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Fruit pie, whipped cream, and why the calories are not always where you think | Shop'NCook
Fruit pie, whipped cream, and why the calories are not always where you think
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Fruit pie, whipped cream, and why the calories are not always where you think

I went yesterday to a barbecue organized by the parents of my eldest daughter’s class and brought a plum tart to share – a traditional Swiss summer pie. About half of it had been eaten when my husband sprayed generously the remaining slices with unsweetened whipped cream. The whipped cream matches well the bitterness of the plums and is also a traditional topping.

This action created a commotion among the moms and nobody took another slice. The consensus among the parents was: whipped cream is too fattening.

Here is the picture of the pie below. What do you think?

Would YOU eat it?


Consider well: the thick layer of whipped cream, the healthy fruits, the custard and the crust. Then, stack it up against your dietary goals. Then decide. Would you eat it with the whipped cream? And how about without? (Write your answer in the comments before reading on!)

I don’t know about you, but I will tell you my answer: YES! I eat it. And with the whipped cream. But then I am a nursing mom struggling to get enough calories in my diet – and I love plum tart.

Whether you should eat it depends on your taste and diet. However, if you would eat it without the whipped cream, then, by all means, eat it with the cream too. You see, it tastes better. Plus, if you start worrying about calories, there are other calories you should be considering first, to wit the crust and the custard filling. Custard contains plenty of sugar and fat, especially when made with cream and a lot of fat finds its way into the crust too.

Here is the list of ingredients for one 12-inches tart (makes 12 small slices):


2 1/2 cups all-purpose flour
1/4 cup olive oil
1 tsp salt
1/2 – 2/3 cup water


1/4 cup ground almond
20 (about 700 g) fresh prunes – pitted and quartered
2 tbsp sugar


1/4 cup sugar
2 tbsp all-purpose flour
2/3 cup half and half
1 large egg
3 large egg yolks
1 tbsp kirsch

If you are using Shop’NCook, you find out easily that it yields more than 200 calories per serving.

In comparison, the thick topping of whipped cream corresponds to:

1/8 cup whipped cream

per serving and contributes only 19 kcal, meaning less than 10% of the total number of calories. You don’t believe me? Here is the proof:

The conclusion of this post is not that you can eat as much whipped cream as you want with tarts. The parents at the barbecue were not wrong thinking whipped cream is a fattening food. But you see, there is whipped cream – and whipped cream. A subtle hint in the story was: spray. My husband was using a whipped cream aerosol.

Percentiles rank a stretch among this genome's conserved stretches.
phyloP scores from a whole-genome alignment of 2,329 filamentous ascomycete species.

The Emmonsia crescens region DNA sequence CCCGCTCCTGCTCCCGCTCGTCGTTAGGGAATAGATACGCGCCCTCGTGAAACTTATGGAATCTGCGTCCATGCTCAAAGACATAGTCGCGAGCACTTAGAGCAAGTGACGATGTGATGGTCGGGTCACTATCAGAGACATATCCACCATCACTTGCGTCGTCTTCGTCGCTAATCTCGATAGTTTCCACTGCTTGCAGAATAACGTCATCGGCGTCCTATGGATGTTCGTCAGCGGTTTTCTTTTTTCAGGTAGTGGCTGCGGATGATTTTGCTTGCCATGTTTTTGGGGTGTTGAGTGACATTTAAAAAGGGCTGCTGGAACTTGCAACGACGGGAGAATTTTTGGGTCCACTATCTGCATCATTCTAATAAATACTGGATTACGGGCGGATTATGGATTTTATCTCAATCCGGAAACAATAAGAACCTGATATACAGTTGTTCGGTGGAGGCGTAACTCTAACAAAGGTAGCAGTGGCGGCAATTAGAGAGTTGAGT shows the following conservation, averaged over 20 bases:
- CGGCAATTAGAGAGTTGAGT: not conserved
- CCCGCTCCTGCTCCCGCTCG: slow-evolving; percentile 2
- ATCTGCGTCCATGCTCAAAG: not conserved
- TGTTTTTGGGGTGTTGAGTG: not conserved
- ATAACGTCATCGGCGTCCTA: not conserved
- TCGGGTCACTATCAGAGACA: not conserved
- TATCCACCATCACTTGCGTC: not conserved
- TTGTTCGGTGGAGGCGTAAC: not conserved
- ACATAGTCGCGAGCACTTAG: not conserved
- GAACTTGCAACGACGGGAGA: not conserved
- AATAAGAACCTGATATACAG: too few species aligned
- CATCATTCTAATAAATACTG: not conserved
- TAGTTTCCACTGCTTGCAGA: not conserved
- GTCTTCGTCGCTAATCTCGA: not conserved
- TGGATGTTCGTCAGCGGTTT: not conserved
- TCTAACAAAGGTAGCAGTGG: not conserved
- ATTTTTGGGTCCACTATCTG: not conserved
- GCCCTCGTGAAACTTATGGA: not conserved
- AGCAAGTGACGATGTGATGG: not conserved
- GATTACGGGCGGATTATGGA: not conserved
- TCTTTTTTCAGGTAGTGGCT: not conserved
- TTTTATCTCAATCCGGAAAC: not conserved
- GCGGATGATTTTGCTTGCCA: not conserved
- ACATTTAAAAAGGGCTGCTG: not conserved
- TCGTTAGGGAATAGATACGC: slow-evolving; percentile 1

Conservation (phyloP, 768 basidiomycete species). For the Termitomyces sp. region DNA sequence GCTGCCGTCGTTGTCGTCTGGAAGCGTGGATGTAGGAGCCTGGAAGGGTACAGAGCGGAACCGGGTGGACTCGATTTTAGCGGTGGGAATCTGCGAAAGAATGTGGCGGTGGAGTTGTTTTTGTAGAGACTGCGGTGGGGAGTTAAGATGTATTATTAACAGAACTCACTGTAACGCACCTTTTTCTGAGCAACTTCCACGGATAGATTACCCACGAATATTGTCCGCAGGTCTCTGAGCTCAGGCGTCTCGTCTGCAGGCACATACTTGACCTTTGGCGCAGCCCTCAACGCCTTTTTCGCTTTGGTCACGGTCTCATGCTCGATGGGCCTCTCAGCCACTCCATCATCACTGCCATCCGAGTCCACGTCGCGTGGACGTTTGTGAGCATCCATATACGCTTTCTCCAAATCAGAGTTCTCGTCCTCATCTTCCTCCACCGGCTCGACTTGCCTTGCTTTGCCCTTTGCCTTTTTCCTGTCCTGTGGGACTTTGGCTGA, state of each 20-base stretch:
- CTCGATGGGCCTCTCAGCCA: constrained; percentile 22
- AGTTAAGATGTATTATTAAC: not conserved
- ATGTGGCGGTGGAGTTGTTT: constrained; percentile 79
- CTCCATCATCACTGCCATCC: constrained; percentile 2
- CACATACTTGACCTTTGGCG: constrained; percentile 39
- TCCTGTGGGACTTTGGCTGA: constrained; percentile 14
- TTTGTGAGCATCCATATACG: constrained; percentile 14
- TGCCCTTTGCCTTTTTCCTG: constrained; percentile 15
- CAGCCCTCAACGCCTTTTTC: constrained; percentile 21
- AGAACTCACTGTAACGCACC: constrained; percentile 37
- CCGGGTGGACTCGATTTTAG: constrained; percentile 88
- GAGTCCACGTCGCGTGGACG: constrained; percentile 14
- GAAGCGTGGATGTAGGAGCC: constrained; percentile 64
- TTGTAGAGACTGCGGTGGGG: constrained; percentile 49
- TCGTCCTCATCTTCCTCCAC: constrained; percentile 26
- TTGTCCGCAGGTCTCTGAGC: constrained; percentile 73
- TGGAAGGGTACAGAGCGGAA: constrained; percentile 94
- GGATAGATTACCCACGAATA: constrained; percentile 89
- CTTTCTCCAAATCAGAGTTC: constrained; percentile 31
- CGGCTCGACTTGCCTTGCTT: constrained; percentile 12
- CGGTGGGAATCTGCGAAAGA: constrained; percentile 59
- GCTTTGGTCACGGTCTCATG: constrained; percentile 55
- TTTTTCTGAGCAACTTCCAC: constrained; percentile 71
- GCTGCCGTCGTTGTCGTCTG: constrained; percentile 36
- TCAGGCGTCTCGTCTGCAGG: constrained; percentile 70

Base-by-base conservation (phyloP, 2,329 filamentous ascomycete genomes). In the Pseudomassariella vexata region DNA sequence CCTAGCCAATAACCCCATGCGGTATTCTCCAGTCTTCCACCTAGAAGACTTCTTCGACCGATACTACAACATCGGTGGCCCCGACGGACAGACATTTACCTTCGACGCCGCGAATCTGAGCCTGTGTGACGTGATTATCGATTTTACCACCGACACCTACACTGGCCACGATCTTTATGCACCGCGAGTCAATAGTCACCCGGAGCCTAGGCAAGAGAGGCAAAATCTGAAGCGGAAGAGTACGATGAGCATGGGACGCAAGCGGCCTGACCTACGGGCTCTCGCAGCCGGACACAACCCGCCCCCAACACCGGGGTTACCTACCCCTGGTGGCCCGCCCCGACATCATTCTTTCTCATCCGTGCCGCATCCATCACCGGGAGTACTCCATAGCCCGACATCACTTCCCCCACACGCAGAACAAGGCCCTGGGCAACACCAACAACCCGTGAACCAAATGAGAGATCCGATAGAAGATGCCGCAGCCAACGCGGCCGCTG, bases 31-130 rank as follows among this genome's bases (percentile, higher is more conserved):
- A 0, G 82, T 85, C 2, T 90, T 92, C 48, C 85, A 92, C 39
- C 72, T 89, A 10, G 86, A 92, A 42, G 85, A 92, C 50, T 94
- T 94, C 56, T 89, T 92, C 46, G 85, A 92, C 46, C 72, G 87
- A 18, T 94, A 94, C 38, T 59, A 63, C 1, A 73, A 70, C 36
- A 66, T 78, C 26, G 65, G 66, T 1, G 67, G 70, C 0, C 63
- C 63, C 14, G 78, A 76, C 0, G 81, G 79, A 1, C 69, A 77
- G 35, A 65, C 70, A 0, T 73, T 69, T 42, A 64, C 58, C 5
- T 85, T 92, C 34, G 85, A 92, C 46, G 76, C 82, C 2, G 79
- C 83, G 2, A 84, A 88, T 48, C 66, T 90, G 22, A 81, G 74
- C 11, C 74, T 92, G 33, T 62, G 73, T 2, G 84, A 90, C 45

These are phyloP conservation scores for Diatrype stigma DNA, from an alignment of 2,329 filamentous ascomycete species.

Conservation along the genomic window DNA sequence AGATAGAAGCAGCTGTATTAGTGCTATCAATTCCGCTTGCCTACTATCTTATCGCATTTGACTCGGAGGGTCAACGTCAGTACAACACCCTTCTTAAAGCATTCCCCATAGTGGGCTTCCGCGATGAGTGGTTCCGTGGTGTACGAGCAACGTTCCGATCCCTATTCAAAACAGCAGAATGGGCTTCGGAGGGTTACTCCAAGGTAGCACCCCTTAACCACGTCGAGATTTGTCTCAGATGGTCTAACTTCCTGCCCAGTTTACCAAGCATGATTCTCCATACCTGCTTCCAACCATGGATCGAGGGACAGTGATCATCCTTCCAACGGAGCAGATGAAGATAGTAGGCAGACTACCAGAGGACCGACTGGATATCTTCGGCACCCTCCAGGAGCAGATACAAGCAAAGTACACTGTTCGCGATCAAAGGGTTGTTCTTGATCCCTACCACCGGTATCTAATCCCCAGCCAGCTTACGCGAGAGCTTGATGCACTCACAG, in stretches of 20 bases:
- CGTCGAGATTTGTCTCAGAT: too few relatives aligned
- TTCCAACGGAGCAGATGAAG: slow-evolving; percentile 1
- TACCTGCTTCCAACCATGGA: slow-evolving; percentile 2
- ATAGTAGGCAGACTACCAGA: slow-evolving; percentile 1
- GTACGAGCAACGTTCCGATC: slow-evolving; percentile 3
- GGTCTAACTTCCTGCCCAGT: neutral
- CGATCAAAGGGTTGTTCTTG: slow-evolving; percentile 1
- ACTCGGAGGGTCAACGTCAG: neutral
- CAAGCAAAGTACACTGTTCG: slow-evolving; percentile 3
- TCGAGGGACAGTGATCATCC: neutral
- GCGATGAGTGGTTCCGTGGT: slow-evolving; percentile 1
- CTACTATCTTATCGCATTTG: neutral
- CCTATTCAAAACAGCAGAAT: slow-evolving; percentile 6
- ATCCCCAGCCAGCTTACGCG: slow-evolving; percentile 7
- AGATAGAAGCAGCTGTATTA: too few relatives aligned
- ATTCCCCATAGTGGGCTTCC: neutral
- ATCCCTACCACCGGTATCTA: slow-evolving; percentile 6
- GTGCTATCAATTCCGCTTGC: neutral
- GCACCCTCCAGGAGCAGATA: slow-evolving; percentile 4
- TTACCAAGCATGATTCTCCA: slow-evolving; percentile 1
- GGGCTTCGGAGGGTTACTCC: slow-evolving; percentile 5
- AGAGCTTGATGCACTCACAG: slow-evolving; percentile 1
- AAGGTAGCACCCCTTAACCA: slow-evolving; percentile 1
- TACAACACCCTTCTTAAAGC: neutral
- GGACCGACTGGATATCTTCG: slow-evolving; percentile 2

The cream in an aerosol is expanded by compressed nitrous oxide gas to 4 times its volume, meaning it is mostly formed of air. In comparison, usual whipped cream expands to just two times its original volume. Also, the cream in a spray can be cut with up to 30% of milk. At equal volume, normal whipped cream has 2.5 times more calories than the spray type. It is good to be aware of the difference when deciding what to eat – or not to eat.

You can find the complete recipes for the Swiss plum tart and pate brisee dough on the online recipe database and in the Direct Access panel of Shop’NCook.


  1. Patrick Smith says:


    While I’m sure the tart would taste great without the whipped cream I am certain that it would taste better. Sure there is an increase of calories, but I suspect that most of the calories come from the custard and crust.

  2. […] Mathilde Rufenacht: Fruit pie, whipped cream, and why the calories are not always where you think at Shop’NCook Blog. She explains what happened when her well-intentioned husband put whipped […]

  3. […] Rufenacht presents Fruit pie, whipped cream, and why the calories are not always where you think posted at Shop’NCook blog, saying, “This is what happened when my husband, well […]

  4. Avoidance of fat is silly. Natural, healthy fats such as olive oil, organic meat fats, or organic butter should be daily parts of any healthy diet. I do not know if canned whipped cream is healthy or not – I’d have to read the can to find out.

    The point you make, though, is mathematical. I am sending this blog post to the Natural Math mailing list as an excellent example of using your math and physics knowledge to make everyday decisions – or, in case of some people, failing to make sensible decisions. Thanks!

  5. Eileen Stavros says:

    I can’t think of anything that whipped cream actually makes taste better? If one thinks or likes whipped cream as a flavor enhancement, then just eat whipped cream on it’s own. Personally, the fruit in the pie likely had all the flavor & always seems to for me, so I now always pass on whipped cream or ice cream, which dull the fruit more than enhance it IME.

    But regarding whether it’s fattening or not, I would think more depends on your TOTAL calories for the day, the week, & so on. You can fool yourself if you think that “this” serving isn’t all that much fat, but what else did or will you eat did you eat that day that also has fat in it. Do this sort of denial of accumulated fat day after day, year after year & pretty soon you’re likely to have a weight & or health problem, problem. Learning to measure one’s food isn’t difficult, but I’d bet that we’re too brainwashed with advertising that “taste” is what is “good” for us, vs. what is really nutrious, & so we think of measuring anything as a chore, or complicated or not needed. You are what you eat, so you choose. If this thinking is so far off, then why the obesity epidemic?